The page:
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With advanced tools, the Cancer Institute at University of Maryland St. Joseph Medical Center diagnoses and treats the full range of thoracic cancers, including lung cancer. We often partner with specialists at UM St. Joseph Medical Group – Pulmonary Care and Sleep Medicine to provide comprehensive care for lung cancer patients.
Our experienced thoracic surgeon, Dr. Christine Lau, collaborates with our medical and radiation oncologists to determine the best care plan for those needing surgery.
About Lung Cancer
Lung cancer is the leading cause of cancer death in both men and women in the U.S. It usually starts in the cells that line the lung’s air passages, but it can develop anywhere in the chest. It can spread to lymph nodes or other organs in the body. (Cancer from other organs also can spread to the lungs.)
Lung Cancer Types
There are two main types of lung cancer:
- Small cell lung cancer (grows and spreads quickly and is usually treated with chemotherapy)
- Non-small cell lung cancer (more common than small cell lung cancer but grows more slowly)
Lung Cancer Causes
Cigarette smoking is the leading cause of lung cancer. Other possible causes are:
- Exposure to radon (second-leading cause of lung cancer)
- Secondhand smoke
- Exposure to hazardous chemicals (e.g., asbestos, uranium, arsenic, cadmium, chromium, nickel and some petroleum products)
A personal or family history of lung cancer is another possible risk factor.
Lung Cancer Symptoms
- Coughing that worsens or doesn’t go away
- Chest pain
- Shortness of breath
- Coughing up blood
- Unexpected weight loss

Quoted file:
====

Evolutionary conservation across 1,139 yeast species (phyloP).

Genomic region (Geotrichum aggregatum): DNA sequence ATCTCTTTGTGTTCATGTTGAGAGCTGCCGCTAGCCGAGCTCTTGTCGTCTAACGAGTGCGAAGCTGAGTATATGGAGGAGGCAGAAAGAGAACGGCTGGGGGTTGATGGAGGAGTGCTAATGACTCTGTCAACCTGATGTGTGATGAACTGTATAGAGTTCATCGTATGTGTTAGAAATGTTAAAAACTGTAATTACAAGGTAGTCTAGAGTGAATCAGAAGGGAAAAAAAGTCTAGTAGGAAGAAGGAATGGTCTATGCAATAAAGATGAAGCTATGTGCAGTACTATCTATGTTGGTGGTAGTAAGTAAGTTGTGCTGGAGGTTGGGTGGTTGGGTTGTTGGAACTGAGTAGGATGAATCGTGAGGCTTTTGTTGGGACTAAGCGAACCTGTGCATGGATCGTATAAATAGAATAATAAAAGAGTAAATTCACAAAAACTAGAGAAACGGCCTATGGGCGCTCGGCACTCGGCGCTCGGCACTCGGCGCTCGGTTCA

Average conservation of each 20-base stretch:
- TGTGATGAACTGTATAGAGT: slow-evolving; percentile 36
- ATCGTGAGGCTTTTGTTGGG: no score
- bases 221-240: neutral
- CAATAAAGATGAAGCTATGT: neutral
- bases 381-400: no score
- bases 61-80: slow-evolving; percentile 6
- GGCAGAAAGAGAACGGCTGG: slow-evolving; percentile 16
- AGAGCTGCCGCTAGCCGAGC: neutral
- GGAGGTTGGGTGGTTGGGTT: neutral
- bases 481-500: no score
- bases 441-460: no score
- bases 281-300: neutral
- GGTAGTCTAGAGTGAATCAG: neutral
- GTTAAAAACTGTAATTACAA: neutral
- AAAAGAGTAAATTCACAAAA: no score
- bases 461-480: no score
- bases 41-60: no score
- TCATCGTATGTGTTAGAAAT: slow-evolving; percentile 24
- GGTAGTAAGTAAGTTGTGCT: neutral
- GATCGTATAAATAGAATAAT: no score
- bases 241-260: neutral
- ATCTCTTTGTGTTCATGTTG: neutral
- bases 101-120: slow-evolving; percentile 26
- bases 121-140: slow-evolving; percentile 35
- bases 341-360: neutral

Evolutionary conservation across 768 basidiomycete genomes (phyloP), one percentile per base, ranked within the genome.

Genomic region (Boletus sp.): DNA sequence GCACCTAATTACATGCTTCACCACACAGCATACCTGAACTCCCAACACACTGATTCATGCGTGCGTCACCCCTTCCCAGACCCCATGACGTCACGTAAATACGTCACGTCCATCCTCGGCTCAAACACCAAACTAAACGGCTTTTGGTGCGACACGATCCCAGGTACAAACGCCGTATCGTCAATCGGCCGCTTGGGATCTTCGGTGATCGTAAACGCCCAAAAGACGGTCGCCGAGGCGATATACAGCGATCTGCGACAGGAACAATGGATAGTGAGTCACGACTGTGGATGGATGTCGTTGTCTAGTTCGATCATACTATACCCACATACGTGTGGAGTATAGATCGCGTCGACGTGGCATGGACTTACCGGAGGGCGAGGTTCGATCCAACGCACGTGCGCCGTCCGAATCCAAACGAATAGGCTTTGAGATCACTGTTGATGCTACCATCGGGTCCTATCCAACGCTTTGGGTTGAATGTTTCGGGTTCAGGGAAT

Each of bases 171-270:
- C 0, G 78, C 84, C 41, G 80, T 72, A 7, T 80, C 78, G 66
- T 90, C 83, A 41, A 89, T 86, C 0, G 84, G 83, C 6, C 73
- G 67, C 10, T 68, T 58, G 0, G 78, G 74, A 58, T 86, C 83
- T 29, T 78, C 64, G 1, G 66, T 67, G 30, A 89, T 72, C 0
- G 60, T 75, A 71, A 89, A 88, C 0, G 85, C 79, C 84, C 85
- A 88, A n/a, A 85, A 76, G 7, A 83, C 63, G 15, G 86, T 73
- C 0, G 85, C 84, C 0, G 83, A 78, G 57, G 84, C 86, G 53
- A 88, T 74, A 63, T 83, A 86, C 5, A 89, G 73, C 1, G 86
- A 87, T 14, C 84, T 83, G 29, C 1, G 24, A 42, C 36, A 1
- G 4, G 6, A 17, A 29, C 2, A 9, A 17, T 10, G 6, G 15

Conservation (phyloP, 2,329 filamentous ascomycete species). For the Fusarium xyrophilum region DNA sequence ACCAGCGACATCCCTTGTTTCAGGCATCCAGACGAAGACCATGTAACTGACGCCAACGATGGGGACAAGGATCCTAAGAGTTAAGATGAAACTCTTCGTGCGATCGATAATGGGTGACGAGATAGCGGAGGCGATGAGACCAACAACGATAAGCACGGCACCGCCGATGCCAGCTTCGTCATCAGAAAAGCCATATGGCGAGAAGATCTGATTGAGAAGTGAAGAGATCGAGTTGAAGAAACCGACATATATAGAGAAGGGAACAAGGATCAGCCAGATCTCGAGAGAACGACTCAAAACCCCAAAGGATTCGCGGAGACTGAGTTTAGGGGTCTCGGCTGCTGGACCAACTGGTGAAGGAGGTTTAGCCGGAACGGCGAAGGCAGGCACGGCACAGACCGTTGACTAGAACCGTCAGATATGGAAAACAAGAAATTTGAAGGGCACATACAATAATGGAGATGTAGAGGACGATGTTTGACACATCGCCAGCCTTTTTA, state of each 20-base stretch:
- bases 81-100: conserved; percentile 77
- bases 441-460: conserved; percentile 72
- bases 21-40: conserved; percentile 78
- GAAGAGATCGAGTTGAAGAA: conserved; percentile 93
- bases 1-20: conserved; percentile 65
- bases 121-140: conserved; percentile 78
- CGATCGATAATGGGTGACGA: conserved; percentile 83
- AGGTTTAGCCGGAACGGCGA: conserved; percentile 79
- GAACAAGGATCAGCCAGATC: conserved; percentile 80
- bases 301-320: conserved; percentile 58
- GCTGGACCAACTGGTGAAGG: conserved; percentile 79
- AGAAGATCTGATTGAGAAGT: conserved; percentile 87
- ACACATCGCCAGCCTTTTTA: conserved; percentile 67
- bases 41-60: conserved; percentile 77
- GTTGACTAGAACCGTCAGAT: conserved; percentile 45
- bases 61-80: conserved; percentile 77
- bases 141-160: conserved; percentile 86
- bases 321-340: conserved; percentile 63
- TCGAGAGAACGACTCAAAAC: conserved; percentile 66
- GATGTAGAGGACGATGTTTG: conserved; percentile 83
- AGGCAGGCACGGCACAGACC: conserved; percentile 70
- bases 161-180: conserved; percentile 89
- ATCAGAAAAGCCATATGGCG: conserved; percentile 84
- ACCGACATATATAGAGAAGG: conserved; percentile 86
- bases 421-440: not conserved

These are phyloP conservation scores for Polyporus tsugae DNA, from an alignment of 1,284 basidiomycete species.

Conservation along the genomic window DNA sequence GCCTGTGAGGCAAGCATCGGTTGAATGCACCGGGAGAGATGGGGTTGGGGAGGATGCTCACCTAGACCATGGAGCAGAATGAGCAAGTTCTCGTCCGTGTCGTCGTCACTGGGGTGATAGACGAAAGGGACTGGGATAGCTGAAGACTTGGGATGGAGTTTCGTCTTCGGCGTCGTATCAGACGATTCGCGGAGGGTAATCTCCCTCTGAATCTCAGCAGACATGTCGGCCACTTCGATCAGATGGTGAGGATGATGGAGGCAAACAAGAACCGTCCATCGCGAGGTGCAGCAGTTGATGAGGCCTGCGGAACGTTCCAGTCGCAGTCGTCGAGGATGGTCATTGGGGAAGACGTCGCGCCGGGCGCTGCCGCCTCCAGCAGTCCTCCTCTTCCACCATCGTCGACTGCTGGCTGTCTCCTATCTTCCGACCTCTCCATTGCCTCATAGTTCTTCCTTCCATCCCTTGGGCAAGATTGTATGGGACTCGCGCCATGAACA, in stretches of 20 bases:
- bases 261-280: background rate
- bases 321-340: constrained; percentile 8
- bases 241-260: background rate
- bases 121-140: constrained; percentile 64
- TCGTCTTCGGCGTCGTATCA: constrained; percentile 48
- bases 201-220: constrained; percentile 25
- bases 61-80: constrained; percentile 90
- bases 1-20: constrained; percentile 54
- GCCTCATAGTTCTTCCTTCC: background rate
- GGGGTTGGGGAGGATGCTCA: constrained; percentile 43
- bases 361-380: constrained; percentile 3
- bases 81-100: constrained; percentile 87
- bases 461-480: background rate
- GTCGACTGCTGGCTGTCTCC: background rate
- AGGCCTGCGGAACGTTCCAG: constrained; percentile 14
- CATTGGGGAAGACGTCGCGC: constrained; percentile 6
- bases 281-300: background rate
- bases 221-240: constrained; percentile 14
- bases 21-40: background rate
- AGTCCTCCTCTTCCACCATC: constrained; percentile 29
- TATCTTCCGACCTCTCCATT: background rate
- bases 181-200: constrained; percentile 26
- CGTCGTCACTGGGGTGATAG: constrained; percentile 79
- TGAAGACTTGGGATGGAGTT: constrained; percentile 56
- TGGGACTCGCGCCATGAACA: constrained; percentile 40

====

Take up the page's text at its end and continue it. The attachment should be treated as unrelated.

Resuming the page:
Diagnosing Lung and Other Thoracic Cancers
Initial evaluation includes not only a tissue diagnosis but also a thorough staging of thoracic cancers. Staging is crucial when determining the most effective treatment for patients with a thoracic malignancy such as lung cancer.
Your doctor will do a review of your medical history that involves asking about your symptoms, family health history, smoking history, and exposure to potentially harmful environmental and occupational substances.
Testing may include:
- Chest X-ray
- Computed tomography (CT) scan
- Endobronchial ultrasound (EBUS)
- Endoscopic Ultrasonography (EUS)
- Low-dose CT scan
- Needle biopsy
- Positron emission tomography (PET) scan
Treatment of lung and other thoracic cancers varies by patient.
Treatment will depend on the type of cancer you have and how far it has spread. For instance, non-small cell lung cancer can be treated with surgery, chemotherapy, radiation therapy, targeted therapy, or a combination of these treatments. Small cell lung cancer is usually treated with radiation therapy and chemotherapy.
We will work closely with you, your doctor and other specialists to determine the course of treatment that is best for your needs.